The definition of a cryptocurrency is ‘a form of digital currency based on blockchain and protected by cryptography’. In general, money can be physical and tangible, as in the case of the banknotes and coins we keep in our wallets. However, it can also be entirely digital like cryptocurrencies. One should not confuse cryptocurrencies with fiat currencies that can be exchanged virtually: our online bank accounts can transfer money digitally but this always involves fiat. However, coins, a type of cryptocurrency, share the properties of money: they are medium of exchange, store of value and unit of account.

Cryptocurrencies in a nutshell, unlike all other currencies, are not issued by governments but by private individuals via an algorithm. Cryptocurrencies are currencies generated and managed by mathematical functions and therefore not susceptible to arbitrary decisions. Algorithms ensure transparency and impartiality. It follows that cryptocurrencies are peer-to-peer: they do not require intermediaries but are sent from ‘peer’ to ‘peer’, i.e. they are exchanged between participants in the same network. Cryptocurrencies, in fact, can be exchanged between users through the payment of small fees and no third-party entities are needed. Cryptocurrencies are therefore independent of governments and banks: this makes them global, as do their economic systems, i.e. without geographical or legal borders. Developing cryptocurrencies is possible thanks to the blockchain, a distributed digital ledger on a decentralised network of nodes. 

The etymology of cryptocurrency refers to the technology on which it is based, namely cryptography. This guarantees the privacy of users and the security of the blockchain in which all transaction data is transcribed. Specifically, the cryptography that is used by cryptocurrencies is called public key cryptography. 

The origin of cryptocurrencies dates back to the late 1990s, during which time the idea of electronic and anonymous crypto-based currencies was developed. Although earlier experiments existed, the first truly adopted and recognised cryptocurrency was only developed in 2009: Bitcoin. From this year onwards, many other cryptocurrencies with different characteristics and functions have emerged; these have been dubbed ‘altcoins’, or ‘alternative coins’, compared to Bitcoin as the first standard. The best known of the altcoins is ether (ETH), the coin on the Ethereum blockchain, second to Bitcoin in market cap.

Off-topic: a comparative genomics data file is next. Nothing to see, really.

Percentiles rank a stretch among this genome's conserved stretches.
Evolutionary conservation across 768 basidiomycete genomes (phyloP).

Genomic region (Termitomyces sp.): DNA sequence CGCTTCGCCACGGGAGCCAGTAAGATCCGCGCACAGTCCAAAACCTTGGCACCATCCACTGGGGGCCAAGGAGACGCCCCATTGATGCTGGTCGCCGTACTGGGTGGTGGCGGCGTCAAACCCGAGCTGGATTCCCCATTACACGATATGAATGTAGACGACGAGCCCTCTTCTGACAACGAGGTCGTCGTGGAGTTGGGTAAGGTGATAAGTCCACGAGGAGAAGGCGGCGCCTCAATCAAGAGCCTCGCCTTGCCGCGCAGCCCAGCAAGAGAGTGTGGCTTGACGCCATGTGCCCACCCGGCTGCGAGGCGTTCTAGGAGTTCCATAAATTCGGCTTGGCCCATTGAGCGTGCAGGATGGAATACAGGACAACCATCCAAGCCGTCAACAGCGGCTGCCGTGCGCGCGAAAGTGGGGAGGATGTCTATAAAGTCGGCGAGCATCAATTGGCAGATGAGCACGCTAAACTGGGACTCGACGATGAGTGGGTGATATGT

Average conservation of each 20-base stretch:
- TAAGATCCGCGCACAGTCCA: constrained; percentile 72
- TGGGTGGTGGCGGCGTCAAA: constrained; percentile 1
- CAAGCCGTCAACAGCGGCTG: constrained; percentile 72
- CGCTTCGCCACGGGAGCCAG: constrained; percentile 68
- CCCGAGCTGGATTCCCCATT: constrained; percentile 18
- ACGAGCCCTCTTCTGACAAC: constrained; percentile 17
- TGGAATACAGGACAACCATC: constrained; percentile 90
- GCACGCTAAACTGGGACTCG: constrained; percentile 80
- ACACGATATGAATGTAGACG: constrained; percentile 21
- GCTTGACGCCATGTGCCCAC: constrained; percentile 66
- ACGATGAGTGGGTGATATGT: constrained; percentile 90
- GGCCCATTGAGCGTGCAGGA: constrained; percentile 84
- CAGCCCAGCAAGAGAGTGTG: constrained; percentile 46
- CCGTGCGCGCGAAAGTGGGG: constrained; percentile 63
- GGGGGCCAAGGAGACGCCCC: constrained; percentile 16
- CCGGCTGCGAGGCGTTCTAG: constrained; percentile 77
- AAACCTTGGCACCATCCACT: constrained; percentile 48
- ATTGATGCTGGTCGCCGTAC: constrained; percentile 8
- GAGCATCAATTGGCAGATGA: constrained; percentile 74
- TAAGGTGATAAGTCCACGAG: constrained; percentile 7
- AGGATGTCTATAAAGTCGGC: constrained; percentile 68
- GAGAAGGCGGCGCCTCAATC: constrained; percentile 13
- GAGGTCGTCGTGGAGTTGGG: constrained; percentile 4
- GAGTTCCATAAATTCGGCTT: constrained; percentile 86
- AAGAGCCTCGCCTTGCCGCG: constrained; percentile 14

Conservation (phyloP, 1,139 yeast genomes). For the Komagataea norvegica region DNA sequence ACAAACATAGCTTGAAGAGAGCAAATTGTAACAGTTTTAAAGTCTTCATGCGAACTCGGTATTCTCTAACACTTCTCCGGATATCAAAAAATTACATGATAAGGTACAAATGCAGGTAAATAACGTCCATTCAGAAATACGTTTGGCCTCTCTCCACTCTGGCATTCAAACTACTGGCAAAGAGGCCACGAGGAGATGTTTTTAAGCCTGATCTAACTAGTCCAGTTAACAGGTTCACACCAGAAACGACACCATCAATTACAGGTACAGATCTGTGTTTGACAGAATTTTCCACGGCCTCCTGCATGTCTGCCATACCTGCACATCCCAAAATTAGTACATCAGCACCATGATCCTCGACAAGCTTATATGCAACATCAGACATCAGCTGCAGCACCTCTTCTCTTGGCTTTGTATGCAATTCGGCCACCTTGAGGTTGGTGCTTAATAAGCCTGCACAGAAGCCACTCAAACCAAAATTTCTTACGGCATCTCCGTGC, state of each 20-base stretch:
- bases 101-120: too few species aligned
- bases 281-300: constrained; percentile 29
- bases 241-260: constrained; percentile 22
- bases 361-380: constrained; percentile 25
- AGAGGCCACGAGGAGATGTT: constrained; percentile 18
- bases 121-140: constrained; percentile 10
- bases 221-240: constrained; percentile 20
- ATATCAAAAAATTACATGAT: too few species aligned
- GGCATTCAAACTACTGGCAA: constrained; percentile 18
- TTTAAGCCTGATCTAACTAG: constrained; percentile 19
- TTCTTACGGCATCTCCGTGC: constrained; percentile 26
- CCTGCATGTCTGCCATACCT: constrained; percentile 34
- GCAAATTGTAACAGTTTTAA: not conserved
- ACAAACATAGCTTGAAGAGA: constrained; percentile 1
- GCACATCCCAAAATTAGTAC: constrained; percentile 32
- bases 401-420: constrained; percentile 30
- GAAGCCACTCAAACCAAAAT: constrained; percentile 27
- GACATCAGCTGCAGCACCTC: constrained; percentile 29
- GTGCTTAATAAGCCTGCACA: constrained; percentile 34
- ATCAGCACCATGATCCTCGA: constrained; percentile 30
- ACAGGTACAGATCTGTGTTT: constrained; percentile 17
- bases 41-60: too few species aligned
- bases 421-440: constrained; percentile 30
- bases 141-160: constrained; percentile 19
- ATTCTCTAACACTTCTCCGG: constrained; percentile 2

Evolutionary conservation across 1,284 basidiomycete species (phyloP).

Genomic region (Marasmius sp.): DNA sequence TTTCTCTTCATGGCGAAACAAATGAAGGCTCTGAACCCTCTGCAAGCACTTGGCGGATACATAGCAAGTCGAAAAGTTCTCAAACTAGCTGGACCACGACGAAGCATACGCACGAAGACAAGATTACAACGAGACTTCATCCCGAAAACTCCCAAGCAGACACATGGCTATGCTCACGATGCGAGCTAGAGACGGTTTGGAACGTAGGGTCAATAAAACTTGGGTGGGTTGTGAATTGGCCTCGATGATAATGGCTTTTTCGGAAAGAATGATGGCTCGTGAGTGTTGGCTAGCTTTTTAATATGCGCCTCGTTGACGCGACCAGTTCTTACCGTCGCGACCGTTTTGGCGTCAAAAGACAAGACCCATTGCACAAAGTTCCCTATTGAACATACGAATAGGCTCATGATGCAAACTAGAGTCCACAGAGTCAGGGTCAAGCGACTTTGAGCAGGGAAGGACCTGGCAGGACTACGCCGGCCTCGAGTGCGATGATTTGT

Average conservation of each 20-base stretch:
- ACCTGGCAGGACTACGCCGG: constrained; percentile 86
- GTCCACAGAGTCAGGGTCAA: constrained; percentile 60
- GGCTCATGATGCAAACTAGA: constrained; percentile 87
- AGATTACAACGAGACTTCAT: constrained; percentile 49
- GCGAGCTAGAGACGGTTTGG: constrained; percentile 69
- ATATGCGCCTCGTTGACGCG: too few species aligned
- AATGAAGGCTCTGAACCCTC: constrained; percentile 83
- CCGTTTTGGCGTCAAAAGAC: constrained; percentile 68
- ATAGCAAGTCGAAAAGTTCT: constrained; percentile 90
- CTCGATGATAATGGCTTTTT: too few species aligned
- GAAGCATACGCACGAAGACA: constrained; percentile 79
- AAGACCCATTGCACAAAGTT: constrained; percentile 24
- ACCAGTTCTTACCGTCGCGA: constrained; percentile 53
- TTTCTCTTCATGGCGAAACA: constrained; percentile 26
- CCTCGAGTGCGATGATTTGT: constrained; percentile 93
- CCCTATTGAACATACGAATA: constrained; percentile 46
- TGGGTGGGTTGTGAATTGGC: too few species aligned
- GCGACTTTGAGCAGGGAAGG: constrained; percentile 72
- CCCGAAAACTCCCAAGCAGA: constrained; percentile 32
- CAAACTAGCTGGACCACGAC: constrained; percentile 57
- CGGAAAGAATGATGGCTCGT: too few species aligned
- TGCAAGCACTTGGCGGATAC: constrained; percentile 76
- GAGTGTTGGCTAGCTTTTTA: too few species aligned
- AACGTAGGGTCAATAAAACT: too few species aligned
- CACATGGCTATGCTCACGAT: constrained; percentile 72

Cryptocurrencies can be of two types: coin or token, which are distinguished by the nature of the link to the blockchain on which they are based. Indeed, a coin is a cryptocurrency native to a blockchain, while a token is based on an existing blockchain created by a third party. Another criterion for categorising cryptocurrencies is the consensus mechanism used by their blockchain, mainly Proof-of-Work or Proof-of-Stake.

Correlated words


Cashback involves a partial reimbursement of funds spent in a transaction.


Third historical phase of the web, during which the economic and technological system of the internet changes, thanks to the tools offered by blockchain.


The longest-lived cryptocurrency on the market and the first application of blockchain.

Wallet address

The string of characters that identifies a cryptocurrency wallet.


Cryptocurrencies pegged to the price of a stable asset such as a fiat currency or precious metal.


Managing one's wallet by knowing its private key

White Paper

Technical and informative document used by cryptocurrency projects to present their technological proposal.


Software that allows you to send, receive and store your cryptocurrencies.

Virtual Currency

Term used in legislation to define cryptocurrencies.

Fiat Currency

Legal tender, i.e. the official currency adopted by a government.


Digital unit of value based on a third-party protocol.

Satoshi Nakamoto

The pseudonym used by the creator or group of developers of Bitcoin.


Open-source software is public and available for anyone to reuse.


Identity verification procedure required by European regulations for exchanges.

Hard Fork

A division of the blockchain due to the incompatibility of the new version of the protocol with the previous one.

Hot Wallet

A cryptocurrency wallet connected to the internet.


The halving of the reward given to miners for each validation, every 4 years.


A sector that combines finance and technology, where companies develop technologically innovative financial services.


The branch of computer science that studies secure communication methods.


A cryptocurrency that is natively based on its blockchain

Public Key

Cryptographic code that identifies a wallet on the blockchain.

Private Key

Cryptographic code that gives access to a wallet.


Tools that simplify the development of apps and web services.


Cryptocurrencies that followed Bitcoin as alternative solutions.


Anti-money laundering regulations prevent illegal activities on centralised exchanges.


The procedure applied to solve a problem.


Services facilitating the purchase and sale of digital assets based on daily market prices.

Financial Market

The financial market is a regulated space where financial securities can be bought and sold.

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